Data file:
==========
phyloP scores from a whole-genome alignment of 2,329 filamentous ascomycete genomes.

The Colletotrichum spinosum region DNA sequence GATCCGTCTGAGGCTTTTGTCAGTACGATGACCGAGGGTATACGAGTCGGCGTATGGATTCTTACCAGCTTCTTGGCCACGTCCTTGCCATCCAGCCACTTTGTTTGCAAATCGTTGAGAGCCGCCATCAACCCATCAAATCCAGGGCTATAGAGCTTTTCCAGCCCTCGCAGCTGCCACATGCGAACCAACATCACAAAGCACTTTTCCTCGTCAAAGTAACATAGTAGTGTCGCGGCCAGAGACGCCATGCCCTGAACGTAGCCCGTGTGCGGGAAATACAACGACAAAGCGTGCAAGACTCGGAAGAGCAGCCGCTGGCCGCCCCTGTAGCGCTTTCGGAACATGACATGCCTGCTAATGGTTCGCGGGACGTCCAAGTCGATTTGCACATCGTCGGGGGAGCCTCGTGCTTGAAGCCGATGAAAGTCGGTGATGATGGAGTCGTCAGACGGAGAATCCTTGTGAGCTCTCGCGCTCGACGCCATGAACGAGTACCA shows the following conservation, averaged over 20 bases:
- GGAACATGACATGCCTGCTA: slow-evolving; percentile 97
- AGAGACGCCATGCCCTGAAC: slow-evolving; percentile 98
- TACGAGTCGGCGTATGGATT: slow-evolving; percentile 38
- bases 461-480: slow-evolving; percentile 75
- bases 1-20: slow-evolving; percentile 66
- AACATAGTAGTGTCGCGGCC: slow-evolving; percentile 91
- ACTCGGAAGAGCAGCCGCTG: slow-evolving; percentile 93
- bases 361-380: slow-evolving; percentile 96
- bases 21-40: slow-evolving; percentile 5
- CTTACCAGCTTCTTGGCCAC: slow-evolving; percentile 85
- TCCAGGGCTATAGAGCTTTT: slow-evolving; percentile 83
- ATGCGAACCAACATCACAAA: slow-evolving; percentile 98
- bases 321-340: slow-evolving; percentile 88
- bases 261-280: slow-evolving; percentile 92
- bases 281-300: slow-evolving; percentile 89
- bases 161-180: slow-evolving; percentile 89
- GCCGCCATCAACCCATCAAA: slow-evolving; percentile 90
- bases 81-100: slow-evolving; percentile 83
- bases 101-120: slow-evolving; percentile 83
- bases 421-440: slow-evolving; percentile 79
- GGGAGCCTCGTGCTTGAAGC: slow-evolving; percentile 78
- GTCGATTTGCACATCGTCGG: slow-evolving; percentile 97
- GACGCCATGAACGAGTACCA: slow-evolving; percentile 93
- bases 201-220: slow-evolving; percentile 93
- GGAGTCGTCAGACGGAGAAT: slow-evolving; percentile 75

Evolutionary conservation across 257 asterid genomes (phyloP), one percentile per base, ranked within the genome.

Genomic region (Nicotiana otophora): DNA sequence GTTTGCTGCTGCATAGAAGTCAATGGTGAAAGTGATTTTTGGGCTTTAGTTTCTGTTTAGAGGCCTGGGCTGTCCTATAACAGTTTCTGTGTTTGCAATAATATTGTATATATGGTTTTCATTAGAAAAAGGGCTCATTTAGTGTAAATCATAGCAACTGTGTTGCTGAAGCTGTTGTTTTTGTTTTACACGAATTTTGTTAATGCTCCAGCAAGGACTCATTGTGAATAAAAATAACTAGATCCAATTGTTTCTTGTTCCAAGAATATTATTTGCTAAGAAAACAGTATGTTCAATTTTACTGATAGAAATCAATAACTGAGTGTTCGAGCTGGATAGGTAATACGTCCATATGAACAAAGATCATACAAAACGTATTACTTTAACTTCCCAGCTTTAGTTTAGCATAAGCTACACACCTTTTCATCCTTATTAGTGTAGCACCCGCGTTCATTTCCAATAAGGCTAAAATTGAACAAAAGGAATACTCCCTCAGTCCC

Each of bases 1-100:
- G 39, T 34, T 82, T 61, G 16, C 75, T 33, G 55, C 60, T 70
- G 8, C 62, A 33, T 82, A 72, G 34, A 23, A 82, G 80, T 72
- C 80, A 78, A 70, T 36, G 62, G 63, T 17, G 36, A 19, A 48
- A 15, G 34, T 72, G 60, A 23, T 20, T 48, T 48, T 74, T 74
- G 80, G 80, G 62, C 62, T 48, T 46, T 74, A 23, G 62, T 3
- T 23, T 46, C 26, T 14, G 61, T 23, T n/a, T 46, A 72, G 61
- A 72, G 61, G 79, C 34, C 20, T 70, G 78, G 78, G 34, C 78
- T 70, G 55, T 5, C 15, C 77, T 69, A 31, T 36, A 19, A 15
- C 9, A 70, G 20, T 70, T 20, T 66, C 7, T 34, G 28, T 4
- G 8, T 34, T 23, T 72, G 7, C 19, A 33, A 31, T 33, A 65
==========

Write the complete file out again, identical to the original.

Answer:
phyloP scores from a whole-genome alignment of 2,329 filamentous ascomycete genomes.

The Colletotrichum spinosum region DNA sequence GATCCGTCTGAGGCTTTTGTCAGTACGATGACCGAGGGTATACGAGTCGGCGTATGGATTCTTACCAGCTTCTTGGCCACGTCCTTGCCATCCAGCCACTTTGTTTGCAAATCGTTGAGAGCCGCCATCAACCCATCAAATCCAGGGCTATAGAGCTTTTCCAGCCCTCGCAGCTGCCACATGCGAACCAACATCACAAAGCACTTTTCCTCGTCAAAGTAACATAGTAGTGTCGCGGCCAGAGACGCCATGCCCTGAACGTAGCCCGTGTGCGGGAAATACAACGACAAAGCGTGCAAGACTCGGAAGAGCAGCCGCTGGCCGCCCCTGTAGCGCTTTCGGAACATGACATGCCTGCTAATGGTTCGCGGGACGTCCAAGTCGATTTGCACATCGTCGGGGGAGCCTCGTGCTTGAAGCCGATGAAAGTCGGTGATGATGGAGTCGTCAGACGGAGAATCCTTGTGAGCTCTCGCGCTCGACGCCATGAACGAGTACCA shows the following conservation, averaged over 20 bases:
- GGAACATGACATGCCTGCTA: slow-evolving; percentile 97
- AGAGACGCCATGCCCTGAAC: slow-evolving; percentile 98
- TACGAGTCGGCGTATGGATT: slow-evolving; percentile 38
- bases 461-480: slow-evolving; percentile 75
- bases 1-20: slow-evolving; percentile 66
- AACATAGTAGTGTCGCGGCC: slow-evolving; percentile 91
- ACTCGGAAGAGCAGCCGCTG: slow-evolving; percentile 93
- bases 361-380: slow-evolving; percentile 96
- bases 21-40: slow-evolving; percentile 5
- CTTACCAGCTTCTTGGCCAC: slow-evolving; percentile 85
- TCCAGGGCTATAGAGCTTTT: slow-evolving; percentile 83
- ATGCGAACCAACATCACAAA: slow-evolving; percentile 98
- bases 321-340: slow-evolving; percentile 88
- bases 261-280: slow-evolving; percentile 92
- bases 281-300: slow-evolving; percentile 89
- bases 161-180: slow-evolving; percentile 89
- GCCGCCATCAACCCATCAAA: slow-evolving; percentile 90
- bases 81-100: slow-evolving; percentile 83
- bases 101-120: slow-evolving; percentile 83
- bases 421-440: slow-evolving; percentile 79
- GGGAGCCTCGTGCTTGAAGC: slow-evolving; percentile 78
- GTCGATTTGCACATCGTCGG: slow-evolving; percentile 97
- GACGCCATGAACGAGTACCA: slow-evolving; percentile 93
- bases 201-220: slow-evolving; percentile 93
- GGAGTCGTCAGACGGAGAAT: slow-evolving; percentile 75

Evolutionary conservation across 257 asterid genomes (phyloP), one percentile per base, ranked within the genome.

Genomic region (Nicotiana otophora): DNA sequence GTTTGCTGCTGCATAGAAGTCAATGGTGAAAGTGATTTTTGGGCTTTAGTTTCTGTTTAGAGGCCTGGGCTGTCCTATAACAGTTTCTGTGTTTGCAATAATATTGTATATATGGTTTTCATTAGAAAAAGGGCTCATTTAGTGTAAATCATAGCAACTGTGTTGCTGAAGCTGTTGTTTTTGTTTTACACGAATTTTGTTAATGCTCCAGCAAGGACTCATTGTGAATAAAAATAACTAGATCCAATTGTTTCTTGTTCCAAGAATATTATTTGCTAAGAAAACAGTATGTTCAATTTTACTGATAGAAATCAATAACTGAGTGTTCGAGCTGGATAGGTAATACGTCCATATGAACAAAGATCATACAAAACGTATTACTTTAACTTCCCAGCTTTAGTTTAGCATAAGCTACACACCTTTTCATCCTTATTAGTGTAGCACCCGCGTTCATTTCCAATAAGGCTAAAATTGAACAAAAGGAATACTCCCTCAGTCCC

Each of bases 1-100:
- G 39, T 34, T 82, T 61, G 16, C 75, T 33, G 55, C 60, T 70
- G 8, C 62, A 33, T 82, A 72, G 34, A 23, A 82, G 80, T 72
- C 80, A 78, A 70, T 36, G 62, G 63, T 17, G 36, A 19, A 48
- A 15, G 34, T 72, G 60, A 23, T 20, T 48, T 48, T 74, T 74
- G 80, G 80, G 62, C 62, T 48, T 46, T 74, A 23, G 62, T 3
- T 23, T 46, C 26, T 14, G 61, T 23, T n/a, T 46, A 72, G 61
- A 72, G 61, G 79, C 34, C 20, T 70, G 78, G 78, G 34, C 78
- T 70, G 55, T 5, C 15, C 77, T 69, A 31, T 36, A 19, A 15
- C 9, A 70, G 20, T 70, T 20, T 66, C 7, T 34, G 28, T 4
- G 8, T 34, T 23, T 72, G 7, C 19, A 33, A 31, T 33, A 65